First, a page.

The resulting application will be connected to the Substrate pallet and the chosen blockchains. It will be fast, search engine optimized and secure.

5. Polkadot VM Hub

The VM Hub Layer is a Substrate pallet which allows different Virtual Machines to interact with each other. The Layer implements serialization and deserialization of data formats and shared storage between different VMs, making requests between them possible. For example, one could call a smart contract written in Solidity from a smart contract written in Move or Ink! and vice versa.

A user can choose between the following blockchains: Avalanche, Binance, Cardano, Diem, Elrond, Ethereum, Heco, Polkadot and Solana. Depending on the user’s blockchain choice, a smart contract programming language will be chosen. For example, if a user wants to interact with Ethereum, Solidity will be chosen as a target language.

This module consists of:

1. Bytecode Deserializer - it receives hexadecimal input and returns a human readable code in assembly.

2. Assembly Code Converter - it  creates the following key - value pairs:

3. Bytecode Compiler - it takes the key - value pairs generated at the previous stage as an input and generates the chosen smart contract language bytecode as its output.

4. Polkadot parathread - it uses the Relay Chain callback mechanism to communicate with the other parachains and parathreads using protocol. Since the existing mechanism is connectionless and stateless there’s no way to automatically be notified whether a message or a transaction succeeded. This is why every transaction is marked with a unique token. While waiting for the results of the transaction or to identify the incoming messages as related to the transaction the token is stored together with the transaction info.

A set of pre-programmed audited code templates are ready to be populated by the arbitrary data. Once a request is received, the templates are populated with the incoming data and are instantly compiled into transaction ready bytecode. Initially there will be a limited set of ready code templates for each platform. However, new templates will be added on a permanent regular basis. Eventually most possible use cases will be available for each bridged platform. Finally, the original smart contract bytecode will be translated directly into the target language bytecode, removing all limitations.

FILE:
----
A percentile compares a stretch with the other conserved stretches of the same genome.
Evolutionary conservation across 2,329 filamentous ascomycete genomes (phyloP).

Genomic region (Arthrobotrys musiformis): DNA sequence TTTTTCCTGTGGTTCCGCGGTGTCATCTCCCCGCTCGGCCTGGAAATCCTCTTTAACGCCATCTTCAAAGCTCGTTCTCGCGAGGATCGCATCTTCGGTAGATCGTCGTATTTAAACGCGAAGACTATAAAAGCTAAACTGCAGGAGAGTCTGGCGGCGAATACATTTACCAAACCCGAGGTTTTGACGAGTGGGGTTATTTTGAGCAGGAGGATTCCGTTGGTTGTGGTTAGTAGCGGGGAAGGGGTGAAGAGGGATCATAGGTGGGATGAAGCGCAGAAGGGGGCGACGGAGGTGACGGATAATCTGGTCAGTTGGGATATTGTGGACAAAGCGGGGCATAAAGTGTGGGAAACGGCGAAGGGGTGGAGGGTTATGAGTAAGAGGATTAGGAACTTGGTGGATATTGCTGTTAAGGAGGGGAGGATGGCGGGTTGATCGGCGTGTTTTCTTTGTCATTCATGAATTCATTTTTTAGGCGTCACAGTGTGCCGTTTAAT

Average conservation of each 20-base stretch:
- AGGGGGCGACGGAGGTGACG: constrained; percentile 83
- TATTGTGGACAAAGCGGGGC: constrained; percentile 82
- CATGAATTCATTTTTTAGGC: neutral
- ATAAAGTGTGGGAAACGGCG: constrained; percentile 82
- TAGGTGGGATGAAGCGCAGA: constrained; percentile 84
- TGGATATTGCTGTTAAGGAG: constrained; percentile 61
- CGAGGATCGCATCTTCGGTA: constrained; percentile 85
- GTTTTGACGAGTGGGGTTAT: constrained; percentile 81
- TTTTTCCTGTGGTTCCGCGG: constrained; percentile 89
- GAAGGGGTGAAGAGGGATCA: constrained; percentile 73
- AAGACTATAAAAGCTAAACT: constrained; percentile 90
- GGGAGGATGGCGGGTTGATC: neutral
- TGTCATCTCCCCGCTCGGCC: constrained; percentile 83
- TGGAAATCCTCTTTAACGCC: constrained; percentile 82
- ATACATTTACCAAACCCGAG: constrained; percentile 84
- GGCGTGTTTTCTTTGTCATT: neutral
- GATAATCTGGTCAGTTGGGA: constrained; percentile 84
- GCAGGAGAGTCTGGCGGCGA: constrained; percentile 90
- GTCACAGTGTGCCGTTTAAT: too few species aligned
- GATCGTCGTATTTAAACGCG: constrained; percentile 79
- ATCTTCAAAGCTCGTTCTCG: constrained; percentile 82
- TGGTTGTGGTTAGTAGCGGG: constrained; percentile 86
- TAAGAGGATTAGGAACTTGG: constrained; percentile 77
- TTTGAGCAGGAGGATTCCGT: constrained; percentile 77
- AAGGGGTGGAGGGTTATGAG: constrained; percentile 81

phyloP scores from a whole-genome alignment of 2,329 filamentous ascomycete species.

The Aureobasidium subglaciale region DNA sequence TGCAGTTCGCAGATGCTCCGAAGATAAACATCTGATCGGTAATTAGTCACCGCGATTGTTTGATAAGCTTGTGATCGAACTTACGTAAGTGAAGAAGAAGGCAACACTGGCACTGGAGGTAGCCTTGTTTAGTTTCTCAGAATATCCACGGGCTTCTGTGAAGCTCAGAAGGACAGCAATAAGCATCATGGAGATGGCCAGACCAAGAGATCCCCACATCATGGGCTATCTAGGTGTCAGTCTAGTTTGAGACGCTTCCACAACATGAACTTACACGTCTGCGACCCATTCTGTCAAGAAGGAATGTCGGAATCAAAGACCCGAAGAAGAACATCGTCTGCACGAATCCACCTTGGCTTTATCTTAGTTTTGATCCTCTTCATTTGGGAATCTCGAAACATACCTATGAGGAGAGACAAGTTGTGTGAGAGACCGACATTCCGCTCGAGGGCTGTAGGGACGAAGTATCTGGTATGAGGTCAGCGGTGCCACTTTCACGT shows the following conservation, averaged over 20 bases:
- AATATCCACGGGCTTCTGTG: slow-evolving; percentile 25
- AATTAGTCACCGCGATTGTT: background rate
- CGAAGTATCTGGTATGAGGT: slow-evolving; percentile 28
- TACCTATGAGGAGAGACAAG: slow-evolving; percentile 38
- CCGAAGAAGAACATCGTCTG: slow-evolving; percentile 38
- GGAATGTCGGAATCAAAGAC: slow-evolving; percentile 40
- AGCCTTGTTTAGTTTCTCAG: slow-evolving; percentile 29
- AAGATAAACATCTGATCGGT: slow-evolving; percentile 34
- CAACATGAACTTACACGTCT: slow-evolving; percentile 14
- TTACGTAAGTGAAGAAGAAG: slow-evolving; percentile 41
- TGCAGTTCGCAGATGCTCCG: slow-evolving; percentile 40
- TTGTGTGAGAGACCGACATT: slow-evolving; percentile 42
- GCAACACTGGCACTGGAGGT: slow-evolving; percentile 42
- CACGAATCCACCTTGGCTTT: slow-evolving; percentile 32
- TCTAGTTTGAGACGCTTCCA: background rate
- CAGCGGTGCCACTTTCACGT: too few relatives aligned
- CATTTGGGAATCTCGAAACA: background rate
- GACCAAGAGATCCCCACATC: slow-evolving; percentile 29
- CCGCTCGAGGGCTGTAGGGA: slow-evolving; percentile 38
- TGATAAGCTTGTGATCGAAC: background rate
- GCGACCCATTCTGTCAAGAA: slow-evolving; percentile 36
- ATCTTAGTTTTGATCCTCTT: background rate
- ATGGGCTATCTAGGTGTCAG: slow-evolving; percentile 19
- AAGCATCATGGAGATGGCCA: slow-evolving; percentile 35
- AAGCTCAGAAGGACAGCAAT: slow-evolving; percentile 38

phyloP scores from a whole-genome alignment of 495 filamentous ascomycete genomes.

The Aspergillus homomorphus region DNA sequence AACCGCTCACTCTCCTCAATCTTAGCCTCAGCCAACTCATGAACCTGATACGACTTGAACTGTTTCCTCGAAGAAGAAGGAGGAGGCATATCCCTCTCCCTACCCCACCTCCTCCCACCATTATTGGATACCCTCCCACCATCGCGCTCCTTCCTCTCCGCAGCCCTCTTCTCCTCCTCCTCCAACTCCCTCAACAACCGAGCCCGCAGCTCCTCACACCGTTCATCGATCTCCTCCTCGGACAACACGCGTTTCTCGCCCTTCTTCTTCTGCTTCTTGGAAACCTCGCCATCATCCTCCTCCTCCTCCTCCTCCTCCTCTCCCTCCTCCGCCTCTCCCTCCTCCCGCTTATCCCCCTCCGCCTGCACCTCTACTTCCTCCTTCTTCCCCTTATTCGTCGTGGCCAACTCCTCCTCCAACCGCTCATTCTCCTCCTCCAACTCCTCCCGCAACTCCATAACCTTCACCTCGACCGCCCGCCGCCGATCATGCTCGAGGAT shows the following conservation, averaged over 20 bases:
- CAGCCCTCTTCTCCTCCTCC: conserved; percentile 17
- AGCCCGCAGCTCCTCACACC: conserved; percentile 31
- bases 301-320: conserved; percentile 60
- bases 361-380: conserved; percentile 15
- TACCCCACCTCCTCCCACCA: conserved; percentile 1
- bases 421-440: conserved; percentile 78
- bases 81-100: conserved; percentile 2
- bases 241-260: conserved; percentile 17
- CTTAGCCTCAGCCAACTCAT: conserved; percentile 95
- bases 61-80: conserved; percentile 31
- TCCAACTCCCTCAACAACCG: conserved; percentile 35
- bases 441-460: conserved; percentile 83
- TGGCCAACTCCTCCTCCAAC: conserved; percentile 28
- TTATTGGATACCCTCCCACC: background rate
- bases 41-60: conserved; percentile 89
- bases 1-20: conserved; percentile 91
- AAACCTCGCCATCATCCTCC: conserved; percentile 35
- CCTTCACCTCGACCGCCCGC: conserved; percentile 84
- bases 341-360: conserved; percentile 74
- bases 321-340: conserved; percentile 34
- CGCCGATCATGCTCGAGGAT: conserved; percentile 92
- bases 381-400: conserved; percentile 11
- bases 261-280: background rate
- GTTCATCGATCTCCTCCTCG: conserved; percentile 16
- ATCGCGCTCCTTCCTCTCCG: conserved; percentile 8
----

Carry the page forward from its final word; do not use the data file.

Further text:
Since the architecture is designed for an injectable interface, we are not limited to Solidity, Move, Rust and Ink! programming languages. Any other language can implement this adapter, should its requests comply with the adaptable interface.

6. Testnet

A small network of computers with running Substrate parachains allows our users to test the resulting applications with zero costs before connecting them to the live mainnets . Other blockchain’s testnets will also become available in the near future.

Bird Eye view of the Platform


  1. The UI consists of tabs, each responsible for a certain feature setup.
  2. The frontend and the backend of the Smart Contract Editor and the Application Editor are in fact one UI with multiple tabs. They are divided in the scheme to emphasize their different functionality and different outputs.
  3. Account settings in the Smart Contract Editor creates and manages the account for the user who builds the application. Account settings of the Application Editor define how users will be managed in the resulting application.
7. XPNET Token Utility
PoS validation

PoS is a mechanism for choosing the best suitable validators for the validator pool. The more XPNET tokens a validator stakes, the higher the chances are to be appointed for the validator pool. Validators can be backed by the nominator's stakes. A nominator can back up to 12 validators at a time.

This mechanism allows locking more tokens and makes the system more resistant to takeover attacks. A selection based on the maximum total stake mechanism will rotate the stake among the validator pool, leaving one active validator per era (24 hours). Only the active validator gets to sign blocks and gets the transaction fee. If a validator is not interested in nominators, the validator will set commission to 100%. This indicates that the nominator will get 0%.

The choice of validators must be careful. If an active validator is offline, it signs the same blocks multiple times (equivocates) or makes other mistakes.This validator and nominator's stakes can be slashed (fined for breaking the protocol). A fairly small percentage of the stake is slashed for the downtimes, however, equivocating or alternative signatures of finalized blocks can lead to 100% slashing.

To avoid the system takeover by advisories or centralization, the number of equivocating nodes is proportional to the slashing percentage. If > 33% of the nodes equivocate 100% of their stakes will be slashed. There will be 100 independent validator nodes at Genesis.

This number will gradually grow to thousands together with the growth of the ecosystem welcoming the fresh members with new opportunities for collaboration and profit.